Story Stuff: P Is For Point Of View

Ah, yes. We’ve reached one of my very favorite writing topics in our series. *cracks knuckles and wiggles fingers*

P

I love point of view (POV from here on) so much I’ve written about it here and here and here and probably to a lesser extent in other posts.

What can I say? POV gets me fired up – especially when it’s messed up for no good reason.

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I’d rank POV in the top three of the most important considerations to make when crafting a story, because it sets up how your reader experiences your story world. There are a number of ways to do it.

The POV that allows the reader to get closest is first person and third person limited – it’s no surprise these are the preferred POVs for the vast majority of modern published literature (check the third link up there), so I’ll spend most of the post words on these.

POV1First person puts the reader in the position of “I”, reading through the eyes of the main character. Third person limited is the same except it uses third person pronouns (he, she, they). The reader gets to experience every thought and feeling of the main character and what they know is limited to the character’s perception, just like a real-life person. I’m sitting in a Starbucks right now and I don’t know what any of the other people in here are thinking or doing outside of what I can see and hear. If I were to write a story about someone sitting in Starbucks and writing a blog post, it would include the same details as my real experience.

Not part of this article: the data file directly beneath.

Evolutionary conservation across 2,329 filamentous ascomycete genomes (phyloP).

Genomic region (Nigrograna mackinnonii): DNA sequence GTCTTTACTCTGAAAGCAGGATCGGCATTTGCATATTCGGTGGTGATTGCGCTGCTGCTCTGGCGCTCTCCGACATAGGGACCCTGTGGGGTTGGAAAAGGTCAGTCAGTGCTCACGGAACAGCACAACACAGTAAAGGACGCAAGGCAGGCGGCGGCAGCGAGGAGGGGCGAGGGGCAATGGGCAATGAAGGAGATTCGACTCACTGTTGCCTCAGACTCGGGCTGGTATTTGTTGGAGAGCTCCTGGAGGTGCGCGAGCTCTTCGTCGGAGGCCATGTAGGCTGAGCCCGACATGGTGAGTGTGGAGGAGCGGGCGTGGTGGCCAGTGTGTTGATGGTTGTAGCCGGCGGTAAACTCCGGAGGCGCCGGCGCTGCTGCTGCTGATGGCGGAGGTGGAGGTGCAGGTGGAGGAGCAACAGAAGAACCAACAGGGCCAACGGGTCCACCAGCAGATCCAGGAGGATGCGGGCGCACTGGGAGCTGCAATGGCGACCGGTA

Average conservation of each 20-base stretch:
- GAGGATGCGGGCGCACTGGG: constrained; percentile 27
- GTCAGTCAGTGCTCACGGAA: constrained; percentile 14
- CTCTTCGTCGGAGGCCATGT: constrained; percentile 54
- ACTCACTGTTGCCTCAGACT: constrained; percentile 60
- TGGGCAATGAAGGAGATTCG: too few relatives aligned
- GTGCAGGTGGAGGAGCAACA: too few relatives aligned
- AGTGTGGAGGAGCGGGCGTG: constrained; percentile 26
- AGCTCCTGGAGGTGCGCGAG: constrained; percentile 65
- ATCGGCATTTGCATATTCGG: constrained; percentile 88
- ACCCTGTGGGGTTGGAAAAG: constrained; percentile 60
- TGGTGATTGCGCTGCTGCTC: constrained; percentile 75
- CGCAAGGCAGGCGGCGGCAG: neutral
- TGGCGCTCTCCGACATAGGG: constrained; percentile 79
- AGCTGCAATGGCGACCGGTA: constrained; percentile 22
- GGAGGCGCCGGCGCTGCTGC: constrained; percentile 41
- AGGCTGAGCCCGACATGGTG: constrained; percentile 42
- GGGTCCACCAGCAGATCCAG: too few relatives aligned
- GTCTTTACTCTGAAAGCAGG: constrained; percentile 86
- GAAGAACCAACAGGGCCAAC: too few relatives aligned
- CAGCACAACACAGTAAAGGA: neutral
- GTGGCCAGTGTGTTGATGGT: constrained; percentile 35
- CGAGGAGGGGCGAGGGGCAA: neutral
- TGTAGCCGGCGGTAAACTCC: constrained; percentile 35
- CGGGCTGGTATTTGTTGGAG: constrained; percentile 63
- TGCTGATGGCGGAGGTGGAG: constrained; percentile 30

I bolded that line because this is where the nerd-rage happens – when an author sets up (that’s important) a first or limited third POV story and then suddenly jumps to another POV without a scene or chapter break. We’re enjoying the story in Bob’s head, and then we magically travel to Mary’s and see things through her eyes. That’s called head-hopping and if it happens, a lay-reader may sense something was “off” but can’t verbalize what. Head hopping takes away from the reading experience because it’s disorienting. If seeing things from a new POV is necessary, that POV should stick for the duration of a scene or chapter.

POVNow, how the story is set up matters. If the author chooses an omniscient POV and jumps heads at will, head hopping is less of a problem because the reader gets used to the style. Omniscient POV was much more common in classic literature than it is today because someone important to the industry decided readers prefer a deep, more personal POV (I certainly do).

What POV is in the stories you enjoy? 

 

14 thoughts on “Story Stuff: P Is For Point Of View

  1. Pingback: Story Stuff: T Is For Tenses | Allison Maruska

  2. Pingback: Blogging From A to Z Challenge – Theme Reveal! | Allison Maruska

  3. I like to write in first person, but in past tense (I ran, I saw) – but 3rd limited is what works best for most of my stories when I need a scene change and have to be somewhere else besides where the I character is.

    I hate reading first person present tense. I run, I see – no thanks.

    That said, if it’s done well, any POV works for me as a reader.

    Liked by 1 person

  4. I’m a limited third kinda spaceperson, too. I do enjoy an occasional foray into first, but I generally can’t sustain it for a whole novel (though, I’m attempting it with one WIP). I’m not so much a fan of omniscient, but do like it when it’s done well (for example, Joseph Heller’s Catch 22). Sometimes, the tense is as important to me as a POV… but that’s a whole other letter of the alphabet, I’m sure. 🙂

    Liked by 1 person

    • Tense is a whole different letter, as a matter of fact. LOL

      I wrote one novella in first person a decided writing whole books in first person isn’t for me. It works well for short stories though.

      Another omniscient-done-well example is Hitchhiker’s Guide. 😊

      Like

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